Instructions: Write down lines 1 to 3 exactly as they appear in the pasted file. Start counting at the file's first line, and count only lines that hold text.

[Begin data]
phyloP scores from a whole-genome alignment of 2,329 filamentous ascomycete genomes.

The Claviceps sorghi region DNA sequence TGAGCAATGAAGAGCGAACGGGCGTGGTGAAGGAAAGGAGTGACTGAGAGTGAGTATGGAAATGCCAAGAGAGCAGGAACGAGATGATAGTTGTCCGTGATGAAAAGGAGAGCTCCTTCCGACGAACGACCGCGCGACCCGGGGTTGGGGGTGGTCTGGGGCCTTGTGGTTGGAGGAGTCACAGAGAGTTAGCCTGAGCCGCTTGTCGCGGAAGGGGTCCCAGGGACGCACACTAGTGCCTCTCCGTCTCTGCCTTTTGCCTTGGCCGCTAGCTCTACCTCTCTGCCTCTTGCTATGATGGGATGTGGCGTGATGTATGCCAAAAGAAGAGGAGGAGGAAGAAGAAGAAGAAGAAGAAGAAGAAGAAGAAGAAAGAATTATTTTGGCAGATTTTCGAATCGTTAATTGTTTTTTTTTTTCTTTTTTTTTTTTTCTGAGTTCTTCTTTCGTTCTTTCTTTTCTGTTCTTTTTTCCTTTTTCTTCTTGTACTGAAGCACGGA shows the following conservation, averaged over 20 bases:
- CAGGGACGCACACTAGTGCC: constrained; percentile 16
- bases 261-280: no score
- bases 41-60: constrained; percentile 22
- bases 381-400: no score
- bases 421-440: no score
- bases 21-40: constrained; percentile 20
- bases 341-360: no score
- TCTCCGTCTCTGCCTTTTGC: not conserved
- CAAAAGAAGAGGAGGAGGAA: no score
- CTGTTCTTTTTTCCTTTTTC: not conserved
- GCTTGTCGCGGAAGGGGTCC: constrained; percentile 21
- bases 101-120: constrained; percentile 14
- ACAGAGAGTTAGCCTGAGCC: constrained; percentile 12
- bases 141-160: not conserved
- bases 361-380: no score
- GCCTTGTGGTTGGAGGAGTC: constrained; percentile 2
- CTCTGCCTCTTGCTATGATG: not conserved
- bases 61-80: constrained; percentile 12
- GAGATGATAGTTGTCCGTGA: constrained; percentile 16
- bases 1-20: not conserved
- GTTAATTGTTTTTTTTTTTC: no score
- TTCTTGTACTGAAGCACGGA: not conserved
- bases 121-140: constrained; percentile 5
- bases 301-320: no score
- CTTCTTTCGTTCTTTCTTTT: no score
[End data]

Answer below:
phyloP scores from a whole-genome alignment of 2,329 filamentous ascomycete genomes.

The Claviceps sorghi region DNA sequence TGAGCAATGAAGAGCGAACGGGCGTGGTGAAGGAAAGGAGTGACTGAGAGTGAGTATGGAAATGCCAAGAGAGCAGGAACGAGATGATAGTTGTCCGTGATGAAAAGGAGAGCTCCTTCCGACGAACGACCGCGCGACCCGGGGTTGGGGGTGGTCTGGGGCCTTGTGGTTGGAGGAGTCACAGAGAGTTAGCCTGAGCCGCTTGTCGCGGAAGGGGTCCCAGGGACGCACACTAGTGCCTCTCCGTCTCTGCCTTTTGCCTTGGCCGCTAGCTCTACCTCTCTGCCTCTTGCTATGATGGGATGTGGCGTGATGTATGCCAAAAGAAGAGGAGGAGGAAGAAGAAGAAGAAGAAGAAGAAGAAGAAGAAGAAAGAATTATTTTGGCAGATTTTCGAATCGTTAATTGTTTTTTTTTTTCTTTTTTTTTTTTTCTGAGTTCTTCTTTCGTTCTTTCTTTTCTGTTCTTTTTTCCTTTTTCTTCTTGTACTGAAGCACGGA shows the following conservation, averaged over 20 bases:
- CAGGGACGCACACTAGTGCC: constrained; percentile 16